The UC Davis department of dermatology has expanded its research endeavors significantly in the last several years and research conducted within the department continues to make important contributions to science and medicine. The department expects to further strengthen its research programs with its new faculty additions. Currently the UC Davis dermatology department is ranked #11 in the Blue Ridge NIH grant funding rank list for US dermatology departments.

Dr. Samuel T. Hwang, Professor and Chair of Dermatology at UC Davis School of Medicine, has a strong interest in immunological diseases of the skin, including psoriasis and cutaneous T cell lymphoma.   As a senior scientist at NIH, Dr. Hwang has had over 20 years of experience in the field of leukocyte and cancer cell trafficking and has had a long-standing interest and continuing NIH funding in basic research in the role of chemokine receptors, including CCR6 and CXCR4 in psoriasis as well as in cancer cells.

Dr. William Murphy is Vice Chair for Research in the Department of Dermatology but also has a joint appointment in the Department of Internal Medicine, Division of Hematology/Oncology where his research has centered on cancer immunotherapy and hematopoietic stem cell transplantation (HSCT) for over 30 years and has maintained consistent NIH funding. His laboratory looks at the effects of obesity and aging on immunotherapy outcomes using both preclinical models ranging from mouse, feline, canine, non-human primates working with both the School of Veterinary Medicine and the Primate Center and on clinical samples and outcomes. This includes melanoma responses as well as cutaneous manifestations of graft-versus host disease (GVHD) following HSCT.  More recently his laboratory has also assessed the impact of the microbiome on immune responses under different conditions.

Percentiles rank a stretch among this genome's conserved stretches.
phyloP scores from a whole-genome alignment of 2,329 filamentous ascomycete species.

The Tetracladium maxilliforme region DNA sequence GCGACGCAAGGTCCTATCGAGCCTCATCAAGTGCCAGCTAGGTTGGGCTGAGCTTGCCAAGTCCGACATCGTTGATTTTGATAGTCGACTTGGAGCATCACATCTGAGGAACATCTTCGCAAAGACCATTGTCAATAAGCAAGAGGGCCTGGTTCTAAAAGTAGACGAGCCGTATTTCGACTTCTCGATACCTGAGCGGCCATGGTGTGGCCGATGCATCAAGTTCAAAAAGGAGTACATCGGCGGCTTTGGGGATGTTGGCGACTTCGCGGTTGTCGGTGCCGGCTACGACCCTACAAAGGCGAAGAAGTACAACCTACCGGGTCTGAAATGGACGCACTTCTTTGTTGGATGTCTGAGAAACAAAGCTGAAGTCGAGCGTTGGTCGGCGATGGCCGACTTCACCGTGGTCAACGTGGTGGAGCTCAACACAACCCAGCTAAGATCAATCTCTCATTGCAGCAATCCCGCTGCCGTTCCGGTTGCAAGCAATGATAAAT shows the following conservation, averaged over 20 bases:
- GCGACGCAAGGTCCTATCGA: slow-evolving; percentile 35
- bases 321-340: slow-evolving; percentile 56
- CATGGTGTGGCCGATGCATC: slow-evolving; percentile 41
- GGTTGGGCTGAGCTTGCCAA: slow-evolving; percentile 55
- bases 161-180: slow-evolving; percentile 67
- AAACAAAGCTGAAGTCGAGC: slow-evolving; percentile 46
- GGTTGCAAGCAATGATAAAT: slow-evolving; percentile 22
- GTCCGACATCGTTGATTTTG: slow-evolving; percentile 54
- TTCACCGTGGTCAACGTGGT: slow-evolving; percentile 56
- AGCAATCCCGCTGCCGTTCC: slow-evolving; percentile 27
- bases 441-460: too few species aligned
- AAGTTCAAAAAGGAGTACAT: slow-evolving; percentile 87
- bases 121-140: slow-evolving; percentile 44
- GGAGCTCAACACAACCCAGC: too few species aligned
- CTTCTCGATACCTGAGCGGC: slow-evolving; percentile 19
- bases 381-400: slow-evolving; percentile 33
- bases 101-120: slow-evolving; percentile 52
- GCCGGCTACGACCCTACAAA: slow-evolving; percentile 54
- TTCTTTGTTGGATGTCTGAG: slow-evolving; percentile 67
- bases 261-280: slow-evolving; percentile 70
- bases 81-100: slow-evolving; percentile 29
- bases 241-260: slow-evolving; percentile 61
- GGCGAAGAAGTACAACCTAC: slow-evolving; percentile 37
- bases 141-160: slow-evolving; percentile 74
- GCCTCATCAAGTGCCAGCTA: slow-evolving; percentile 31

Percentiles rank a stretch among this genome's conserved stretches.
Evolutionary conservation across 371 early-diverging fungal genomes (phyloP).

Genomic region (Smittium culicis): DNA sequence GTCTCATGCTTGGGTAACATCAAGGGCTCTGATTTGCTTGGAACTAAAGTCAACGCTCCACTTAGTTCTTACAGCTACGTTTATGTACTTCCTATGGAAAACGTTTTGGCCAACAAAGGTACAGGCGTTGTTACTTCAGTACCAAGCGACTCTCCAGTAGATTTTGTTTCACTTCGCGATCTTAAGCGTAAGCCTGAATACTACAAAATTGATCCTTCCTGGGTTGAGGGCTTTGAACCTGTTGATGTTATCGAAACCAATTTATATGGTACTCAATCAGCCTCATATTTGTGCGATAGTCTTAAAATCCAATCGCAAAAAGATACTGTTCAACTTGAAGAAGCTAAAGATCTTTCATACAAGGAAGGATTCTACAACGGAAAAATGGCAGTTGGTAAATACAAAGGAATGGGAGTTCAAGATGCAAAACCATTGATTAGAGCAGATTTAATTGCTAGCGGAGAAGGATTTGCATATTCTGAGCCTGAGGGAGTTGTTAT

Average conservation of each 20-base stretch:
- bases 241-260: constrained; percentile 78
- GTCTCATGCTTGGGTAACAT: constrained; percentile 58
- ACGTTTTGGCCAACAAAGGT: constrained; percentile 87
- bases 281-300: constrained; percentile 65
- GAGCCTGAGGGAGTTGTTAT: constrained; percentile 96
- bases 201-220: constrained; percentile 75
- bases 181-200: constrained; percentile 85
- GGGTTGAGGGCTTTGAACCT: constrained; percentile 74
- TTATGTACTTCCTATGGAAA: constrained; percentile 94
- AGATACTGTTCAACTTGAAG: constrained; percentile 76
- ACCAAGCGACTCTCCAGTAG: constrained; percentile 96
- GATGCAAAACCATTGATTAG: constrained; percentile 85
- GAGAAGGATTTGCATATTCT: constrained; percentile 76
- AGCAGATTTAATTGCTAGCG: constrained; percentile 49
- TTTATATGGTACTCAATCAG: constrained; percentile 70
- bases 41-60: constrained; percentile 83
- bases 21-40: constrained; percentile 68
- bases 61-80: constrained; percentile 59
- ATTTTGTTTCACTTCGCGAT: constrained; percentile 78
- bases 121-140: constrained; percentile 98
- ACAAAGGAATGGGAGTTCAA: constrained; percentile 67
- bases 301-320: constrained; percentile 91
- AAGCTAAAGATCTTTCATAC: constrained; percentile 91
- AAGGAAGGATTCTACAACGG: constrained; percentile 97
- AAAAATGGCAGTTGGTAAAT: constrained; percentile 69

Dr. R. Rivkah Isseroff has a long-term interest in the study of skin wound repair. Her group has made important contributions to the mechanism of skin-cell migration, including the effect of the electric field. Her group has recently uncovered the important role of beta-adrenergic receptor in this process.

Dr. Emanual Maverakis is an NIH-funded basic scientist and translational researcher who focuses on developing novel genetic and analytical approaches to characterize large “omic” datasets in the fields of glycoimmunology, immunogenetics, and cancer immunology. His recent publications have appeared in the Journal of Clinical Investigation (Dillen et. al. 2018, Patrick et. al., 2021), JCI Insight (Merleev et. al. 2018), the Proceedings of the National Academy of Sciences U.S.A (Marchitto et al. 2019, Park et. al., 2020), Nature Medicine (Wang et. al. 2019), Chemical Science (Park et. al. 2018), and Science Translational Medicine (Khuat et. al. 2020).  As a clinician and clinical trialist, he specializes in treating patients with rare forms of autoimmunity (Maverakis et. al. Nature Reviews Disease Primers 2020, New England Journal of Medicine 2021) and patients with cutaneous metastatic melanoma and various immune-mediated malignancies (J Am Acad Dermatol. 2015, Clinical Cancer Research 2019 and 2021).

Dr. Yoshikazu Takada was instrumental in discovering beta1 integrins as members of the integrin super family and contributed to the cloning of a number of other integrins. His group has recently demonstrated the important role of integrins as co-receptors for a large number of growth factors and other biological regulators. Their studies have led to the development of novel inhibitors of cell growth and angiogenesis that have the potential to be used for treatment of inflammation, autoimmunity, and cancer.

Dr. Min Zhao has been leading a group that demonstrated physiological electric signals as a predominant cue guiding cell migration in epithelial wound healing. His group identified some critical signaling and genetic basis for cells to respond to electric signals. His present research focuses on directional migration of epithelial cells to restore the barrier function.

The Department has also expanded its clinical research activities. The Clinical Research Unit has 8 participating faculty researchers supported by 3 clinical research fellows and 5 clinical research coordinators. There are currently 44 IRB-approved on-going clinical studies that covers a variety of skin diseases, including atopic dermatitis, psoriasis, acne, chronic skin wound, aphthous ulcer, and skin cancer.